Source: The Walt Disney Company

From David Franzen on September 22, 2004 at 8:35 AM
So if Tony ran the company, then all the rides would spin around in circles, but if Bernie ran the company, he would move the parks to a country where he could get tobacco sponsorship.
From TH Creative on September 22, 2004 at 4:02 PM
Current Eisner succession candidates:

1. Peter Chernin - Current Chief Operating Officer of Newscorp. He has indicated on multiple occassions he is not interested in leaving Newscorp. Further his salary last year was $28 million -- much higher than EIsner's. To get Chernin Disney will have to spend a ton of money.

2. Jeffrey Bewkes - Chairman of Time Warner Inc.'s entertainment and networks group. Newsweek reported earlier this year that Eisner tried to recruit Bewkes earlier this year. Beyond his work at Time Warner, Bewkes is credited for turning HBO into an entertainment powerhouse. In his six years at the helm, Bewkes built the cable network into one of the hottest properties on TV. Bewkes could be the man to turn ABC around and generate a ton of cash for the company.

3. Mel Karmazin - former President of Viacom. He's available but -- as I mentioned above -- Newsweek reports that he loathes theme parks. Further, you have to wonder whether or not dissident shareholders who hold such disdain for the way Eisner has allegedly neglected Walt Disney's values, would welcome the man who brought us (ahem) Howard Stern.

4. Terry Semel - Yahoo Inc. chief executive. Semel is credited with building Warner Bros. from a single revenue source generating less than $1 billion to nearly $11 billion total revenues from multiple, diverse businesses in 50 countries. Prior to Warner Bros., Semel managed Walt Disney's Theatrical Distribution division, and CBS' Theatrical Distribution division.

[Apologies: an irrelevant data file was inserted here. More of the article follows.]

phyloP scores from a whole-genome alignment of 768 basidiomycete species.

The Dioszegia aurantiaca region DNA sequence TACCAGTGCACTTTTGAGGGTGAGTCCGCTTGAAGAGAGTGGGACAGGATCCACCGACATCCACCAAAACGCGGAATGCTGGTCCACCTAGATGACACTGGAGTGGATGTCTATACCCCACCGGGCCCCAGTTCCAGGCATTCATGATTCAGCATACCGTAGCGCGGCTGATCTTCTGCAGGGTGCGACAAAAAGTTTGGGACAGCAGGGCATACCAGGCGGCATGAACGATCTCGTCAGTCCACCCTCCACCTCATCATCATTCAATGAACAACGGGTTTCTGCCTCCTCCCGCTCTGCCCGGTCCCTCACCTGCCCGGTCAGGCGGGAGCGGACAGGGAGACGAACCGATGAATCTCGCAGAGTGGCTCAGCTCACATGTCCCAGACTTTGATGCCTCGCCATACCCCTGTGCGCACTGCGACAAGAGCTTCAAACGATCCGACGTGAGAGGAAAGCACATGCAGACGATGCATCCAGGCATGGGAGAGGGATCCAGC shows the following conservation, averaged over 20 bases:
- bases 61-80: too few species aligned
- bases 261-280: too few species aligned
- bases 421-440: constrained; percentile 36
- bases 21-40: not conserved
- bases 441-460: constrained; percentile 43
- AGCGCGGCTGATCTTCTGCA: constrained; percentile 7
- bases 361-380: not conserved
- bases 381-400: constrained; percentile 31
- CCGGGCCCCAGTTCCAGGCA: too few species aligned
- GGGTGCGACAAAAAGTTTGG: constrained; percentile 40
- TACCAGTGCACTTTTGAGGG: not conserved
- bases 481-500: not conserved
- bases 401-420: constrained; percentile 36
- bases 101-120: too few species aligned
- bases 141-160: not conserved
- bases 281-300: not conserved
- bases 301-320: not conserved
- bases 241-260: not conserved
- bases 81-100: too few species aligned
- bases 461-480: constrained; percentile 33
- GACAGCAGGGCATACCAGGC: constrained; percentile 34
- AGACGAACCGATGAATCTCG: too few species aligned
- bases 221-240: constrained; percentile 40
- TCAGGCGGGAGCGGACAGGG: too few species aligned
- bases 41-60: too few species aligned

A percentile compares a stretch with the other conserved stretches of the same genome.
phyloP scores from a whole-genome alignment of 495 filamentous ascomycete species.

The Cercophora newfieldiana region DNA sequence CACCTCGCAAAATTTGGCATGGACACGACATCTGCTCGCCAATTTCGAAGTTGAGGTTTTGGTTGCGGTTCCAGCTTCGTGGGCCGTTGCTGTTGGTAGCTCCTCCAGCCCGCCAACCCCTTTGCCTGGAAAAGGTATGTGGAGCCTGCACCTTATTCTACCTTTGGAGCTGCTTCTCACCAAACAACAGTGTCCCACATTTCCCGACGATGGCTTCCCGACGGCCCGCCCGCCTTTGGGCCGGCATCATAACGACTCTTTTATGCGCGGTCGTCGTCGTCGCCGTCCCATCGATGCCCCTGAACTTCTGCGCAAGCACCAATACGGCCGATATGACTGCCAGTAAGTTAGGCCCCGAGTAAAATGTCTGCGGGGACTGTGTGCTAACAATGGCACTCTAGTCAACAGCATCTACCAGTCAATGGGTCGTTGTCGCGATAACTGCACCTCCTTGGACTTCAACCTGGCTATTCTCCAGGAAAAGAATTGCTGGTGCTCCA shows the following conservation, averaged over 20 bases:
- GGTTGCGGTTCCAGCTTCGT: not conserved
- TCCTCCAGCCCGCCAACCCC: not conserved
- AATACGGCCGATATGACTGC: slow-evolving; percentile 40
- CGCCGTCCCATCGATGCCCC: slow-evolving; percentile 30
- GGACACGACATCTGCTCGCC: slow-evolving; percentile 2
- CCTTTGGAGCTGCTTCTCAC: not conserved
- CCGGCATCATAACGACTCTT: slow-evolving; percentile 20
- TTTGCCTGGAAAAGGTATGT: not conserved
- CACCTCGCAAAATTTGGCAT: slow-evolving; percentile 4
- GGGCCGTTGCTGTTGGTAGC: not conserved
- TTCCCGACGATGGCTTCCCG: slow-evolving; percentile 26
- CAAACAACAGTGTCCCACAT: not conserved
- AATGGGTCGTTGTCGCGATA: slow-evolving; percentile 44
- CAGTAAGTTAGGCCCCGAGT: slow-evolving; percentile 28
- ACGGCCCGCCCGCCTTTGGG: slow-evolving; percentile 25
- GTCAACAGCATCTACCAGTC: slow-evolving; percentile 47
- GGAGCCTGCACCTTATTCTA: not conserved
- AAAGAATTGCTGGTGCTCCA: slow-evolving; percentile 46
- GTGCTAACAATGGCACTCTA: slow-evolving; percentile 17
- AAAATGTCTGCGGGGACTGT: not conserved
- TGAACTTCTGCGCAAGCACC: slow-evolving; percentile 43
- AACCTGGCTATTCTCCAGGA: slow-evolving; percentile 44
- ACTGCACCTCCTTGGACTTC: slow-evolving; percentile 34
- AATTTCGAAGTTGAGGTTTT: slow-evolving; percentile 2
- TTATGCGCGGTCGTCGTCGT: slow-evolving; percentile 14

5. Les Moonves - Head of CBS and Viacom Inc's co-President. Most recent name to hit the watch list. Like Bewkes, Moonves could have the chops to turn ABC around.

6. Stephen Burke - CEO Comcast. Despite Comcast's laughable attempt at taking over Disney, Burke's history with the company keeps his name in consideration.

7. Robert Iger - President Disney. The board has publicly stated that Iger has the qualifications. But the miserable performance of ABC on his watch and his close affiliation with Eisner will not gain any favor with dissident shareholders.

8. Paul Pressler - CEO Gap. Honestly I have no idea why the board would consider Pressler. He was not well-liked by WDI and he turned tail and ran away from the company when the going got rough. Like Iger, Pressler is not liked by the dissident shareholders.

9. Meg Whitman - CEO eBay. Her prior tenure at Disney and success with the on-line auction company have brought her name to the forefront. However Richard Verrier reported in the LA Times that she has gone out of her way to tell everyone she isn't interested.

10. Steve Jobs - CEO Apple/Pixar Animation Studios. Stan Gold said Jobs is on his "very short list." Certainly Mr. Jobs' accomplishements with Apple and Pixar are extraordinary. But beyond every other candidate -- save Iger -- Job has had the opportunity to show interest in the position. He really hasn't. Further, Mr. Jobs' reputation for being a micromanager rivals Eisner's. Finally his experience in film production is a tad limited.

Personal favorites: 1. Chernin because he is such a powerful figure. 2. Bewkes because he is young and has a dynamite track record when it comes to programming. 3. Semel because of his previous work at Waner Brothers.

Lingering question: Which candidate (either listed here or elsewhere) does Roy Disney prefer?

From J. Dana on September 22, 2004 at 6:06 PM